Both Northampton MPs back cut to sick and disabled benefit in future despite protests from charities

David Mackintosh and Michael Ellis voted in favour of �30-a-week cuts to  Employment and Support Allowance (ESA).

David Mackintosh and Michael Ellis voted in favour of �30-a-week cuts to Employment and Support Allowance (ESA).

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Northampton’s MPs have defended their decision to vote in favour of a £30-a-week cut to a disability benefit despite fears the move could “push sick and disabled people further away from work”.

The controversial measures to reduce the amount of Employment and Support Allowance (ESA) for some new claimants were twice defeated in the House of Lords.

More than 30 charities and members of the Disability Benefits Consortium, including Mencap, Mind and Parkinson’s UK wrote to welfare secretary Iain Duncan Smith to try and block the moves, part of the Welfare Reform and Work Bill. In the open letter the charity chiefs said the cut would “push sick and disabled people further away from work.”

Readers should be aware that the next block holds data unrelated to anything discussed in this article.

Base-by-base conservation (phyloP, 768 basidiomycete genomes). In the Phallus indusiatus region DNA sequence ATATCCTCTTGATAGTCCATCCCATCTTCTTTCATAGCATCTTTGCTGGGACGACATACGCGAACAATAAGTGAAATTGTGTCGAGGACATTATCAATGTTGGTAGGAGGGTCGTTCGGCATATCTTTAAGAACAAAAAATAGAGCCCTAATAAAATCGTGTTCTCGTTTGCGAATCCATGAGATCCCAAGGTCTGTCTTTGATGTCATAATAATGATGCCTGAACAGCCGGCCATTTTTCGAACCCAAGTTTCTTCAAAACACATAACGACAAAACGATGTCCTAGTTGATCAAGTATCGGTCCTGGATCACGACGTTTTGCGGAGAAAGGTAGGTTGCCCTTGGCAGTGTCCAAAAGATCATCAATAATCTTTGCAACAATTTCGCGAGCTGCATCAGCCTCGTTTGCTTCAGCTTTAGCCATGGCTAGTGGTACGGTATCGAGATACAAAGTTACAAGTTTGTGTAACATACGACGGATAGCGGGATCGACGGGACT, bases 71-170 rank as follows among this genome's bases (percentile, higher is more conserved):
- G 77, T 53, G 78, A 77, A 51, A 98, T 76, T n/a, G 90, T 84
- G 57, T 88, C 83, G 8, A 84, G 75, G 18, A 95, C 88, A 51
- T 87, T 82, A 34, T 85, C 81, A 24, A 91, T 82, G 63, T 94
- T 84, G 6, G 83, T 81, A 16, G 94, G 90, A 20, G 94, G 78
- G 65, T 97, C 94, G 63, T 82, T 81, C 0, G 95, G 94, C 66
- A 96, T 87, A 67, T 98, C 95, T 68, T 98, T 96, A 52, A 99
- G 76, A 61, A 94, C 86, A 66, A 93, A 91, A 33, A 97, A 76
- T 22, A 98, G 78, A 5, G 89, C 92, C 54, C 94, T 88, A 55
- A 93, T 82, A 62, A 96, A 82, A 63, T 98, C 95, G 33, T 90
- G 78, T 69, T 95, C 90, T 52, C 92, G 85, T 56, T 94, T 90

But it is now set to go ahead after peers deferred to the elected Commons. All of Northamptonshire’s seven MPs voted in favour of the ESA cut.

Yesterday, Northampton South MP David Mackintosh and Northampton North MP Michael Ellis defended their decision.

Mr Mackintosh said: “Nobody currently receiving ESA payments will see any changes or loss in their funding. The new rules will be introduced from April 2017 for new claimants.

“I think it is important that our welfare system not only supports the most vulnerable but also helps those who find themselves out of work get back into employment.”

The new arrangements will include a £100 million investment into helping people with “limited capability to work”. The cuts in weekly support from £103 to £73, will apply to new ESA claimants in the Work-Related Activity Group (WRAG).

Mr Ellis believes the measures will help get some sick or disabled people back into work, even though campaigners against the bill dispute this.

He said: “It was our manifesto pledge to get back into work and reduce the heavy cost to the welfare system.

“Our polls suggest that our welfare policies are among our most popular in government.

“We are making the necessary reforms to ensure the people who need financial support get it.”